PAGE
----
Fluo – Lit-up Books is an exhibition of 130 fluorescent books released in different parts of the world over the last ten years, testifying to one of the most recent, interesting and original trends in children’s publishing.
Adopted everywhere by world-famous artists or newcomers to children’s illustration, fluorescent illustration is used for all genres and subject matter. The result of in-depth graphic-art and printing research and experimentation, fluorescent features have now become a structural part of the books they are used in. The exhibition looks at the technical side of fluorescent applications, offering visitors an opportunity to discover new innovative tools and new creative avenues.
Accademia Drosselmeier, co-organizer of the exhibition in occasion of BCBF 2022, told us something more about fluo...
The handcraft behind fluorescent children's books
Ever more numerous, fluorescent books certainly don’t go unnoticed. What started in the fashion and art world has passed to children’s books. For us, the first signs came in 2015 with Beatrice Alemagna’s fluorescent pink in her The Wonderful Fluffy Little Squishy – followed in 2021 by her even more intense use of fluo colour in You Can’t Kill Snow White. When fluo books started appearing at the Accademia Drosselmeier and were entered for the BolognaRagazzi Award, it was obvious this was a trail to follow. The upshot is the Exhibition Fluo-Lit up Books that will see the light at the 2022 Bologna Children’s Book Fair: 130 publications whose fluorescent colours, even if only present in the smallest detail, are either intrinsic to the overall narrative and style or simply harnessed to attract the reader’s attention to points of interest.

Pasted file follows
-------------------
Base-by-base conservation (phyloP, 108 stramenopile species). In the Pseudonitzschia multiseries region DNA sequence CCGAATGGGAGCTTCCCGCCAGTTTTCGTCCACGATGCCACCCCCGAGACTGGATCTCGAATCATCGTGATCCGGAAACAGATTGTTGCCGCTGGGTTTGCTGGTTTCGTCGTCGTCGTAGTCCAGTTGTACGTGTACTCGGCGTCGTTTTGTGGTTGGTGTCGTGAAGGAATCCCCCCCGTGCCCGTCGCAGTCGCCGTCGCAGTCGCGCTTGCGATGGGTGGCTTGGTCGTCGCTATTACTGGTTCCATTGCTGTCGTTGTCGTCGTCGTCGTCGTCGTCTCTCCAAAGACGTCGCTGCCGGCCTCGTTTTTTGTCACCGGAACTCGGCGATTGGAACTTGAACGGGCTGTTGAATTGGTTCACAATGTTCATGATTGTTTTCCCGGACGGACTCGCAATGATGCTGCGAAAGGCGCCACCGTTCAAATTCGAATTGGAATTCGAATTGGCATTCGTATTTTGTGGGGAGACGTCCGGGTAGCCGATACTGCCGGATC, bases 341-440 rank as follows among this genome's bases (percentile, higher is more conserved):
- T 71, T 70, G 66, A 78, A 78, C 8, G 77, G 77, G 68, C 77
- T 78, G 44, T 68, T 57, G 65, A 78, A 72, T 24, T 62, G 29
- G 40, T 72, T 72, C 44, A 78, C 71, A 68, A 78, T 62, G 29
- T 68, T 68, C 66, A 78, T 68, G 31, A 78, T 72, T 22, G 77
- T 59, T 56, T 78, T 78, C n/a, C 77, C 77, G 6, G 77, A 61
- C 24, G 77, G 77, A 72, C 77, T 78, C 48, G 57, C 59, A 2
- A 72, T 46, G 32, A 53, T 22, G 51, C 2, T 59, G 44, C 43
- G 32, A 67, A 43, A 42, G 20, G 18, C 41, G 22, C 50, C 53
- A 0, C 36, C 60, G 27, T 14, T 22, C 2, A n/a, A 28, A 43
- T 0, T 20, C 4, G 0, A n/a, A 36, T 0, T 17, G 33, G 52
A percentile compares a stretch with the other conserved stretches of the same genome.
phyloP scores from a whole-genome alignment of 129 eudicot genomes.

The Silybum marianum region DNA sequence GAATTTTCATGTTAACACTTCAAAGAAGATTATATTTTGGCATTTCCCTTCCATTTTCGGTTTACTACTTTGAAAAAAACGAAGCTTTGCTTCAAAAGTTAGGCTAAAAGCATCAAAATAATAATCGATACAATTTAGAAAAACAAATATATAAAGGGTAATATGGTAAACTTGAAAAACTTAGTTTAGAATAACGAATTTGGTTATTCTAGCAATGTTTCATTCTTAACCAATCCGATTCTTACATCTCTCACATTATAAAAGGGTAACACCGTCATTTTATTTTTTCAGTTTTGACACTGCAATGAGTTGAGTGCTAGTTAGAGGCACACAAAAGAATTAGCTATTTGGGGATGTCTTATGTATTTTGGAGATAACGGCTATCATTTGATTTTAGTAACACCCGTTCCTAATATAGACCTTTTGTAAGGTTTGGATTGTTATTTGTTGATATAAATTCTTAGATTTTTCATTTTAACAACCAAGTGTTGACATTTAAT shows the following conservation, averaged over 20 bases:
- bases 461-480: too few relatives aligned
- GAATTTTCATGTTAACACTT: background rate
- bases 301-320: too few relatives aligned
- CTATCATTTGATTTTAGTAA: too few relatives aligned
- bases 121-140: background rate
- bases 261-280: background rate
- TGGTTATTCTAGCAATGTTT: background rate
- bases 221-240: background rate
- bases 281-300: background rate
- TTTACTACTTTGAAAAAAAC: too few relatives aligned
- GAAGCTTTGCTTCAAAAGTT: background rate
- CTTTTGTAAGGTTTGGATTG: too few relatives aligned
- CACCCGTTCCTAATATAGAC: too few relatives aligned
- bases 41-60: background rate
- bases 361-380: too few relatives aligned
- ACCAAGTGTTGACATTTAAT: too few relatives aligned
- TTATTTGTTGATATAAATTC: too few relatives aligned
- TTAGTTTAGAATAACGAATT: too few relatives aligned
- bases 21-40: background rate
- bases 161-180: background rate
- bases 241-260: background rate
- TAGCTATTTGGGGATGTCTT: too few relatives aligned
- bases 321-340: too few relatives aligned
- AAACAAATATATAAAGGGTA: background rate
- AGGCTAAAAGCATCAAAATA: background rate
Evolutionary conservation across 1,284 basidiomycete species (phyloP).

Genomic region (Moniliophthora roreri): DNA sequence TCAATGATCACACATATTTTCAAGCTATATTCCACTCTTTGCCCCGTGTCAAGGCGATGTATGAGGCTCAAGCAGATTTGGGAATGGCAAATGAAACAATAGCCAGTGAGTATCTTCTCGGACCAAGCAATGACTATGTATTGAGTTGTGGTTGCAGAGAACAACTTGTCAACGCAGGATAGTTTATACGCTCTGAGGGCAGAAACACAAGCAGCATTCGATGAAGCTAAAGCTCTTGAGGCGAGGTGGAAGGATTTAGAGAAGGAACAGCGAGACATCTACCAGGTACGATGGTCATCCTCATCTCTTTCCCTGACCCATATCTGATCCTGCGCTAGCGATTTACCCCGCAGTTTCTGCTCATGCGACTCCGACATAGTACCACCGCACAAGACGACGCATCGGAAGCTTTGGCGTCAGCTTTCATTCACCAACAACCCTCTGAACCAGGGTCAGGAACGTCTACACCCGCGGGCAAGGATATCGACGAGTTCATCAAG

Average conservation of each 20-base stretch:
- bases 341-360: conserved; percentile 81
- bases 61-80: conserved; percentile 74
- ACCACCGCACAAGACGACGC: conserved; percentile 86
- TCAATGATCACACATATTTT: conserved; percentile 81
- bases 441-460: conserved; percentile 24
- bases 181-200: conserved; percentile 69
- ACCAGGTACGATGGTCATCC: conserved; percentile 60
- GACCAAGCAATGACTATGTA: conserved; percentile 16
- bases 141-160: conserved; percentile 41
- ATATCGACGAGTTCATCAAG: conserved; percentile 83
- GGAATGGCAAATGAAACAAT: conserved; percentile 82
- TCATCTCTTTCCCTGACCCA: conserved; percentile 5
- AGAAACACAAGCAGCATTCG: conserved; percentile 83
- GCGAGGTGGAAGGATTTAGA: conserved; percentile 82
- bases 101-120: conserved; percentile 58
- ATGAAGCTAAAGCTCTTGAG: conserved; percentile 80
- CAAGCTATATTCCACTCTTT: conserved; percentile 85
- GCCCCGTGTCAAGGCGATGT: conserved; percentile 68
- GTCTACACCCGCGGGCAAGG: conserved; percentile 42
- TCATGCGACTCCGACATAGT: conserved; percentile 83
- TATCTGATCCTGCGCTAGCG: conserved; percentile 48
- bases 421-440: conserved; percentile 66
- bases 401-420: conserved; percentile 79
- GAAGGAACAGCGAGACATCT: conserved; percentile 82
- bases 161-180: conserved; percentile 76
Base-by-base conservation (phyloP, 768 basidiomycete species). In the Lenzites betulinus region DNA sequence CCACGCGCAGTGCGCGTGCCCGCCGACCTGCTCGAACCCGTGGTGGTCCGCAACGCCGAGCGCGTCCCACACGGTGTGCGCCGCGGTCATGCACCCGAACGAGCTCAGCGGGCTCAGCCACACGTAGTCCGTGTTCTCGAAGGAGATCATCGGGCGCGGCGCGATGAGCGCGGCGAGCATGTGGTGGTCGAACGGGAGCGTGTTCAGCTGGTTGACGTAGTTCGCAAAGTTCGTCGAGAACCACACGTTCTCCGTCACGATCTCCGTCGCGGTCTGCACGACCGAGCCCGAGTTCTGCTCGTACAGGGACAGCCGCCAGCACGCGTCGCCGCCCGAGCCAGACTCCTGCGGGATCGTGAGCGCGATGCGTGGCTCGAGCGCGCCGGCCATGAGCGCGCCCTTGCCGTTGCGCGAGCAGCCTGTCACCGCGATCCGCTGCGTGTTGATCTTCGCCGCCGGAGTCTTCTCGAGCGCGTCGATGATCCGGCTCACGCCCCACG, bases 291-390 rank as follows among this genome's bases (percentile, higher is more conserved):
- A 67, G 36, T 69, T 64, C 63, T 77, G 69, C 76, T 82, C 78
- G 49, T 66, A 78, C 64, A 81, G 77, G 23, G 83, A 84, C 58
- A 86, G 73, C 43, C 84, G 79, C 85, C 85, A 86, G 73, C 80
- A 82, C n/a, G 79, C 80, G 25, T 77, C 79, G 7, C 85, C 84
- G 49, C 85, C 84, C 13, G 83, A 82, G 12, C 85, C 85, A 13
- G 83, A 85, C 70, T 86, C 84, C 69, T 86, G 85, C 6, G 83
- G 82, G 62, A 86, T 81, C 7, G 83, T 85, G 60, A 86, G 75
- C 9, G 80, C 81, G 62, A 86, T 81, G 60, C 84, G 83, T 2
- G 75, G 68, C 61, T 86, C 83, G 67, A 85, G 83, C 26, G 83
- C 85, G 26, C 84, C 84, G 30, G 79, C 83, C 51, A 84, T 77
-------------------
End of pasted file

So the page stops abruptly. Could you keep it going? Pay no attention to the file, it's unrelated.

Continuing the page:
Many books are by acclaimed authors like Oliver Jeffers, Isabelle Arsenault, Shawn Harris, and BB Cronin, to name just a few. Others are by emerging illustrators from around the world: Allison Colpys, Young Lee, Sarah Mazzetti, Aurore Petit, Alice Piaggio, Anna Pirolli, Emily Rand, and Marie Tolman.
Ignoring all geographical boundaries, fluo trends span artistic research across all genres of illustration. These unusual colours have opened up new horizons in every field, from graphic art to illustration. Experimenting in the non-fiction category, for example, are people like the Romana Romanyshyn and Andriy Lesiv duo. As printers Grafiche AZ notes, the use of fluorescence also harks back to traditional printing:
“While digital applications of fluo are the work of computer calculations, analog fluorescent colours return to traditional printing skills.”
Craft skills are themselves a new focus of several children’s books. Artistic skills are explored at first hand in the craftsman’s workshop where the creative process takes place.